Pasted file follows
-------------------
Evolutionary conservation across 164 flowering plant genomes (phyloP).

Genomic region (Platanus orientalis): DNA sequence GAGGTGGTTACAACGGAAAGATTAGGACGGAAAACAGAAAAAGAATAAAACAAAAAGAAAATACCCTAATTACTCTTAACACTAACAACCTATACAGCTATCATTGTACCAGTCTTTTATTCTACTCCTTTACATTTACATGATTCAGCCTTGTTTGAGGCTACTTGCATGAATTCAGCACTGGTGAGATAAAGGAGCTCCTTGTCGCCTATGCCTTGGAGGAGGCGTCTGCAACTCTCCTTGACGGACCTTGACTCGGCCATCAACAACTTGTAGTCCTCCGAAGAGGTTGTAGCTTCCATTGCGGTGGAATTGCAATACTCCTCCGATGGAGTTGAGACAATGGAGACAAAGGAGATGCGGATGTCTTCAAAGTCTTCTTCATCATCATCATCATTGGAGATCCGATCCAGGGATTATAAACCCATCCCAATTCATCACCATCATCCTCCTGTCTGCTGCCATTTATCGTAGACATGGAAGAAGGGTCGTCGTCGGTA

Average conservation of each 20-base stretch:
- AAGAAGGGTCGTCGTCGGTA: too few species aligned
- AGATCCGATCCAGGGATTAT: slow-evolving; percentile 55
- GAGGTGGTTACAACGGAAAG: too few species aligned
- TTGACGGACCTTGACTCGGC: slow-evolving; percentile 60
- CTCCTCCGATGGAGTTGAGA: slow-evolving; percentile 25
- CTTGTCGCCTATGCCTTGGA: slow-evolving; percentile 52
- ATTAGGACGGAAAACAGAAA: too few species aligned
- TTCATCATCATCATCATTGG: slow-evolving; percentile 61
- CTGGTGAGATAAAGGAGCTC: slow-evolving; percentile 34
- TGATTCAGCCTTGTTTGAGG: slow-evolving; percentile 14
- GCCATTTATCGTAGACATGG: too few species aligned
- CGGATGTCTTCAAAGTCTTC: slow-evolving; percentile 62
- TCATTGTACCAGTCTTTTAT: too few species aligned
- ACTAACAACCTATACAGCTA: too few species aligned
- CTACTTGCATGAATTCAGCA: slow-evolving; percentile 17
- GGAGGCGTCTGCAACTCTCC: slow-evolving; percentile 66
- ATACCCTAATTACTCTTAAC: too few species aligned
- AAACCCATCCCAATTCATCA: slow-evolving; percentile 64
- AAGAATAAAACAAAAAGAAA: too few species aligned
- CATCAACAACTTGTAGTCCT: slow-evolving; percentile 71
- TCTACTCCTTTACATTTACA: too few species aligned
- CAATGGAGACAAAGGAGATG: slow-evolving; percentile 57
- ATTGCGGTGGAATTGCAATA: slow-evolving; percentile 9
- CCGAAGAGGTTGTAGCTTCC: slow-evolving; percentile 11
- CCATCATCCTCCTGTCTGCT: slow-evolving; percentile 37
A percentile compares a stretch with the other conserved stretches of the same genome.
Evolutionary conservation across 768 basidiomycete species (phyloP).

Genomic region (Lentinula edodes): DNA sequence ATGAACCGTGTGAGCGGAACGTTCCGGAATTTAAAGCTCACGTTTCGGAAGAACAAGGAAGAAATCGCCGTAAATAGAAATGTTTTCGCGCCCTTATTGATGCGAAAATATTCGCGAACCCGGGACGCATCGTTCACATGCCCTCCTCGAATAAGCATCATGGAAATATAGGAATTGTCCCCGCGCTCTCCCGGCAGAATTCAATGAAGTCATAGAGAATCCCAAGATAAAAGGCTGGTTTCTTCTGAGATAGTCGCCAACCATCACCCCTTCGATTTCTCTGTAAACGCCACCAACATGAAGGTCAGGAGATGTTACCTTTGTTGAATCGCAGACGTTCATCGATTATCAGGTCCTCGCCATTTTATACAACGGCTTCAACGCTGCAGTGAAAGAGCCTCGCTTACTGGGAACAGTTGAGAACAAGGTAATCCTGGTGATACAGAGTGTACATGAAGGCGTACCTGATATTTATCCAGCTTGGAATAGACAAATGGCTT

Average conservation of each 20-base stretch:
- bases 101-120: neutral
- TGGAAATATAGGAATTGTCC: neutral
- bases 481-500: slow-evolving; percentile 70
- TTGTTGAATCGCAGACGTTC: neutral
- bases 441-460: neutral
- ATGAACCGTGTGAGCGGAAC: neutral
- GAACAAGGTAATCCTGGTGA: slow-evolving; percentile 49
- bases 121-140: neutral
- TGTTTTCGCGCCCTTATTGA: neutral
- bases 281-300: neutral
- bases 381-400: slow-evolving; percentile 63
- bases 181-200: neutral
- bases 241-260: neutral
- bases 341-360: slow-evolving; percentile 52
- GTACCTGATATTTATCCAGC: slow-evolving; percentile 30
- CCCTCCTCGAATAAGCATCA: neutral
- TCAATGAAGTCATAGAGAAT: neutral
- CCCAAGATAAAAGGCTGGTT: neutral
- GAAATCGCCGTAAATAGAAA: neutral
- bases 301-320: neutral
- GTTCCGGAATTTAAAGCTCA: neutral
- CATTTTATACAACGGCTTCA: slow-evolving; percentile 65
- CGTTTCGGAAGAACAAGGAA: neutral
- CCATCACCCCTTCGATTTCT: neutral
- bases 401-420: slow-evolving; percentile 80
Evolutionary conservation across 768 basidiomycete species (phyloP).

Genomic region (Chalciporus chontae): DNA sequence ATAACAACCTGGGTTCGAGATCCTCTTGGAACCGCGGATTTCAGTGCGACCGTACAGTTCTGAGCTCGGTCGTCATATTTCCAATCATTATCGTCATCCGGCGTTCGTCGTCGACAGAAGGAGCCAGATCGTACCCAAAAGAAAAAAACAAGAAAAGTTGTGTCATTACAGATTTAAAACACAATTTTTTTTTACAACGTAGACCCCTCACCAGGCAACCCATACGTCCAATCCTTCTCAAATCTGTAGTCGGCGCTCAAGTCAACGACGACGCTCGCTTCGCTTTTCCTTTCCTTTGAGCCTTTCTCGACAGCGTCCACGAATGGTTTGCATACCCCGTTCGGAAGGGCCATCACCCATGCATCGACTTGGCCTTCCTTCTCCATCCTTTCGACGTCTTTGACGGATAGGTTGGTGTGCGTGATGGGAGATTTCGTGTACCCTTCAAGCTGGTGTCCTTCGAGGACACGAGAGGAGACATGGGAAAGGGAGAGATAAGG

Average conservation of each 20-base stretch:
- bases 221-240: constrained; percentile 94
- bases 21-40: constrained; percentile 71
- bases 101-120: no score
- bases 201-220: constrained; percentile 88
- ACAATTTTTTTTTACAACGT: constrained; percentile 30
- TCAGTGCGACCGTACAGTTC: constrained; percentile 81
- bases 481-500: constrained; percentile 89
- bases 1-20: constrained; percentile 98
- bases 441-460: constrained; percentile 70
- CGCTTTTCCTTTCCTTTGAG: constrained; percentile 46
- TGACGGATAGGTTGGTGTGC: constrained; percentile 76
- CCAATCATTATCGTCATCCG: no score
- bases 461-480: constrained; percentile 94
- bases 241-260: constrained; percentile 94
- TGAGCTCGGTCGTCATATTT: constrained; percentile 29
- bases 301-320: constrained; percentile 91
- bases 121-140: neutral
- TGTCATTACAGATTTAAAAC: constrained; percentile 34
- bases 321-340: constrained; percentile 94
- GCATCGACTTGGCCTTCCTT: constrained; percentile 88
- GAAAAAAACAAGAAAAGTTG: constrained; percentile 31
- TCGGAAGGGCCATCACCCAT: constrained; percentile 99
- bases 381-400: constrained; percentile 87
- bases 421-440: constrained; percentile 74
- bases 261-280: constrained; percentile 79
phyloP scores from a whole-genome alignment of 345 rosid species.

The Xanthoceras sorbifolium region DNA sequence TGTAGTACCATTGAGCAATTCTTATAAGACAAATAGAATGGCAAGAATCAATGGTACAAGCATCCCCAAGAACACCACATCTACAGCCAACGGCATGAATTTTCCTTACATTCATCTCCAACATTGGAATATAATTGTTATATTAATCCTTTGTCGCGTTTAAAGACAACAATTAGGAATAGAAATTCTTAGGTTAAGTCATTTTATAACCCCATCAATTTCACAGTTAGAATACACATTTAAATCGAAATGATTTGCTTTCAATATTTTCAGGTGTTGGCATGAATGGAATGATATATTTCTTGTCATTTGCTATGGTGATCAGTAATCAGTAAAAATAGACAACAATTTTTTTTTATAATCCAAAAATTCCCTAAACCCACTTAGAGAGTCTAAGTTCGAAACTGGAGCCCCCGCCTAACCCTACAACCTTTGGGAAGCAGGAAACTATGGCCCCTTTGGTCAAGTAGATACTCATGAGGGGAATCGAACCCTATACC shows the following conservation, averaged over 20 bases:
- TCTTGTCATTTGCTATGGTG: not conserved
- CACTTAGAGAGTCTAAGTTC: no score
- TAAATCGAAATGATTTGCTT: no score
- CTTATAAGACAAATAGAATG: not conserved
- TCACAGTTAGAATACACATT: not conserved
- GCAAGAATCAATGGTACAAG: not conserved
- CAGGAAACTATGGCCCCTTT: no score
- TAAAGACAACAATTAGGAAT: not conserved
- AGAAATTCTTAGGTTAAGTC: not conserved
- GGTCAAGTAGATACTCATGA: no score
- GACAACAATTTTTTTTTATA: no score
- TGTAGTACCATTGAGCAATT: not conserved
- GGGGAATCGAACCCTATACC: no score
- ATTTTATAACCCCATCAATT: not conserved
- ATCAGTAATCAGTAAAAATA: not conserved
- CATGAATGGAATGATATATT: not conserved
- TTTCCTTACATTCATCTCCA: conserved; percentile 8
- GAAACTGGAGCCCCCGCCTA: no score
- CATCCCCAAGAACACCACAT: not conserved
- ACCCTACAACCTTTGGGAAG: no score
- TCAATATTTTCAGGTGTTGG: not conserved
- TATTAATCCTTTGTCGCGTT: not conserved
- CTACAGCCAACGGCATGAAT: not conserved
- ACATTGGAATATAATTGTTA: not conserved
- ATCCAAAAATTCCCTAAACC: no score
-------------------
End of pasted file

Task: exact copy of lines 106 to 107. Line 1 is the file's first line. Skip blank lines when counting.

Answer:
- CATCCCCAAGAACACCACAT: not conserved
- ACCCTACAACCTTTGGGAAG: no score